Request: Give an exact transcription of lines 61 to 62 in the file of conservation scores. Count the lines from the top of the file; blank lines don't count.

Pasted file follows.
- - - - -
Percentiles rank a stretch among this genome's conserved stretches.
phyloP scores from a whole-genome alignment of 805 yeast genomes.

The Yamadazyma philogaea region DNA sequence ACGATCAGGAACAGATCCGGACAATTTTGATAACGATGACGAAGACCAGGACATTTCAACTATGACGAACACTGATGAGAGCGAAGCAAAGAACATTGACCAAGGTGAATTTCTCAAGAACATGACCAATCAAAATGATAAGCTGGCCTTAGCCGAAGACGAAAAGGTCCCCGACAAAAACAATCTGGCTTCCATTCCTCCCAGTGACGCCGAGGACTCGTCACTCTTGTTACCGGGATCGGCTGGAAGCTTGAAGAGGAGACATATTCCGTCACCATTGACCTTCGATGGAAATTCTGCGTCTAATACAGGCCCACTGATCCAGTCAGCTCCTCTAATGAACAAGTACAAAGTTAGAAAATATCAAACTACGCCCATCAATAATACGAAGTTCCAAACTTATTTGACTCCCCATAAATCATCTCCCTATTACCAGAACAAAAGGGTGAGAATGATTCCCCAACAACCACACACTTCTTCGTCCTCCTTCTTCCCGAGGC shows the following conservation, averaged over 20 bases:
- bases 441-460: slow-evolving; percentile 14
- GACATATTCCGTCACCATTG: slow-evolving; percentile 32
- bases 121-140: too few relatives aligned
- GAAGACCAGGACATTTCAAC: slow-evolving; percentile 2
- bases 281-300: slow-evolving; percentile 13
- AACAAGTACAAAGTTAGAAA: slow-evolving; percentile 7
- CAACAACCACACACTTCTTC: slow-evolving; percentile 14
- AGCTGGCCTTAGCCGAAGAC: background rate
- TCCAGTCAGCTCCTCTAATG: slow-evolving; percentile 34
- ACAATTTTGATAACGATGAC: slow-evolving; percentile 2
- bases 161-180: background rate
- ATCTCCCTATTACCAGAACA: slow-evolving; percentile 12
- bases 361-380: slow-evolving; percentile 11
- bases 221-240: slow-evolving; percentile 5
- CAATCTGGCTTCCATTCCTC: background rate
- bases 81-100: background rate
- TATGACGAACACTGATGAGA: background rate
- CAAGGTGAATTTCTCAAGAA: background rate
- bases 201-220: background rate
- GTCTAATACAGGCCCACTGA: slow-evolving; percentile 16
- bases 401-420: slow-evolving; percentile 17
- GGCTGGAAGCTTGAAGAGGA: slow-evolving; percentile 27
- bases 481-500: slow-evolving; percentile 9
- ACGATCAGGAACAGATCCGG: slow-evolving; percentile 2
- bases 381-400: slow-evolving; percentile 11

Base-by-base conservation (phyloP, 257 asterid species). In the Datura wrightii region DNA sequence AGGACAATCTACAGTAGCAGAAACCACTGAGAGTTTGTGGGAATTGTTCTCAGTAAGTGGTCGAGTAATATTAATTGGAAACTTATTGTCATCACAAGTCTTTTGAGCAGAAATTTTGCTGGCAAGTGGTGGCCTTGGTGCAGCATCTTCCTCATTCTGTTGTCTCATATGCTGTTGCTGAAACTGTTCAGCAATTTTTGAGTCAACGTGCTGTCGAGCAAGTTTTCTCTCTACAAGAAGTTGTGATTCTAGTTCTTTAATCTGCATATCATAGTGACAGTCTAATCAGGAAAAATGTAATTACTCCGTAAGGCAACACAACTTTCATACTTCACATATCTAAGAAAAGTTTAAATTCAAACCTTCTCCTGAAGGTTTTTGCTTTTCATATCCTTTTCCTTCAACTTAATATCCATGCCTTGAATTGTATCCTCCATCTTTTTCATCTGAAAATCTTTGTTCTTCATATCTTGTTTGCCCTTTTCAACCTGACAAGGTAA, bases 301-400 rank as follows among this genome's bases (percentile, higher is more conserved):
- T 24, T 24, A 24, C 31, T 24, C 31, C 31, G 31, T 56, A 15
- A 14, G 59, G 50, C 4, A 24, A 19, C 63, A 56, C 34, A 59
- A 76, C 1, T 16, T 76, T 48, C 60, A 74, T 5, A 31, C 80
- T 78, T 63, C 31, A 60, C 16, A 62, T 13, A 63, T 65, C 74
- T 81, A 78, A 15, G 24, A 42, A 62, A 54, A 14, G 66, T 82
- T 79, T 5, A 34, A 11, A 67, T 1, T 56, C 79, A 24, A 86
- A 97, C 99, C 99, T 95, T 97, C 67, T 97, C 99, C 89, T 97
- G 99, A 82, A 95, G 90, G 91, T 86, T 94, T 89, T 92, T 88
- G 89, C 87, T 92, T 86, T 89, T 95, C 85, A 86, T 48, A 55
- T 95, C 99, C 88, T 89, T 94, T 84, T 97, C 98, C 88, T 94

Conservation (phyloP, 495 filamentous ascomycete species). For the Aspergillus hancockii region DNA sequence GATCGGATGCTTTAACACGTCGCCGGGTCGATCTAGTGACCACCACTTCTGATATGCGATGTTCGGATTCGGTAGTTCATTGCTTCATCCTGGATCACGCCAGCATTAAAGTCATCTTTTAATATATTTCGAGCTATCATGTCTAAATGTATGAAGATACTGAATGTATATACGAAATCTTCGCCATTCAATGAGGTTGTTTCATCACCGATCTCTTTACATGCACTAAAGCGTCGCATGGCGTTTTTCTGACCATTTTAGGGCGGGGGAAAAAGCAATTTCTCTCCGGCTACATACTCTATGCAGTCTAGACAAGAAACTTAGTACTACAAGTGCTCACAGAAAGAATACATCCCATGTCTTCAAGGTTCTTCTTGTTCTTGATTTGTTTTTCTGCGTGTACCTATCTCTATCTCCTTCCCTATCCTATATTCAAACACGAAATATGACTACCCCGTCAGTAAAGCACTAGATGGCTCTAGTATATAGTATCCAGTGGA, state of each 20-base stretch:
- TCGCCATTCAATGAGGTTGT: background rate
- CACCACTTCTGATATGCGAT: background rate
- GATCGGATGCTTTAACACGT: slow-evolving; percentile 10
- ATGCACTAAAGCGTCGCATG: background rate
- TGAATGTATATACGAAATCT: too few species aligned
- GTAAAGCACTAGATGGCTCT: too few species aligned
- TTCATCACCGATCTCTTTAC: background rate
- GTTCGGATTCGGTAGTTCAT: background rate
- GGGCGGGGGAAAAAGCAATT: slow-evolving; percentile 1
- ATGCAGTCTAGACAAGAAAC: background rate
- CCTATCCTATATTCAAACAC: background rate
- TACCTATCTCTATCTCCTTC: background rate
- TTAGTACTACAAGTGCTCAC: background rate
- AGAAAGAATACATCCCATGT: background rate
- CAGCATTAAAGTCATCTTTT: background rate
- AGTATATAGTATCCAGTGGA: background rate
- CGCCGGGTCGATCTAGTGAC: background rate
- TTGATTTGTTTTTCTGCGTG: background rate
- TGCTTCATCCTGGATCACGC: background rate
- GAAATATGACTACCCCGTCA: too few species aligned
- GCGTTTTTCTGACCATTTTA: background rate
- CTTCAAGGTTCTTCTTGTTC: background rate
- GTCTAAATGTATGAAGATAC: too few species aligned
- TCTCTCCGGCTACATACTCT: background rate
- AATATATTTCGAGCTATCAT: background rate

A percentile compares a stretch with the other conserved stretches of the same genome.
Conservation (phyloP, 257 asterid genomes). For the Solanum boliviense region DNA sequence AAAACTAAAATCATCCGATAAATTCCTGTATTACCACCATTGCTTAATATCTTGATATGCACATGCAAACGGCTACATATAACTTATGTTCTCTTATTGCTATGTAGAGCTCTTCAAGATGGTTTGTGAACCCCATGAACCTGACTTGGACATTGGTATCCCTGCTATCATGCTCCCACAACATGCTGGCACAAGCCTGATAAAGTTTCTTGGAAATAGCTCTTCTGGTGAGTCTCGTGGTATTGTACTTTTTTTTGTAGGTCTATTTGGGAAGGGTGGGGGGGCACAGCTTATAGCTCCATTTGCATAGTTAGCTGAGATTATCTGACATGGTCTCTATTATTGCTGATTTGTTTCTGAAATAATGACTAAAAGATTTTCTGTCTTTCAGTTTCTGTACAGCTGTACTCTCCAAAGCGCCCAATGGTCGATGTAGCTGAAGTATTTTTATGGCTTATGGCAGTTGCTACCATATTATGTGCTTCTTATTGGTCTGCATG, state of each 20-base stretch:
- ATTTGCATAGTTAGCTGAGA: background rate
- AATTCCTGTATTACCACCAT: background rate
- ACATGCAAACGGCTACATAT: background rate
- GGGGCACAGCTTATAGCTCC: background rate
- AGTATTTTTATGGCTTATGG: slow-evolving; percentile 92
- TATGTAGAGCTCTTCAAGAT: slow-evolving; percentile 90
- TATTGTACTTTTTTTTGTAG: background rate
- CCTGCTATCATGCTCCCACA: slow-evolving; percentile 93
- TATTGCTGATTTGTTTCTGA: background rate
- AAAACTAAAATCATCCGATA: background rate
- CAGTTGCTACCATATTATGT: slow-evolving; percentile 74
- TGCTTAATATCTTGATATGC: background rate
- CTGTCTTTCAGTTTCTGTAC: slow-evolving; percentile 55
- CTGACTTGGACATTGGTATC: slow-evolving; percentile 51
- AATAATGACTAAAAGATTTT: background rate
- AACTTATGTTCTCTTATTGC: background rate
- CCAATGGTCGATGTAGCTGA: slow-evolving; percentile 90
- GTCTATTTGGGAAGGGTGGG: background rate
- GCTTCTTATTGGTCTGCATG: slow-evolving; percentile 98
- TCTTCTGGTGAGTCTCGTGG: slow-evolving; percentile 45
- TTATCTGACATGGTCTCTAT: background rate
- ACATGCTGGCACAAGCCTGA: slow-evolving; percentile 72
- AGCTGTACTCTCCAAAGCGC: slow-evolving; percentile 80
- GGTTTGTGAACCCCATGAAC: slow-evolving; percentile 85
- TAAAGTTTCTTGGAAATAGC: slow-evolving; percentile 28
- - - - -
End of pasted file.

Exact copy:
- GCGTTTTTCTGACCATTTTA: background rate
- CTTCAAGGTTCTTCTTGTTC: background rate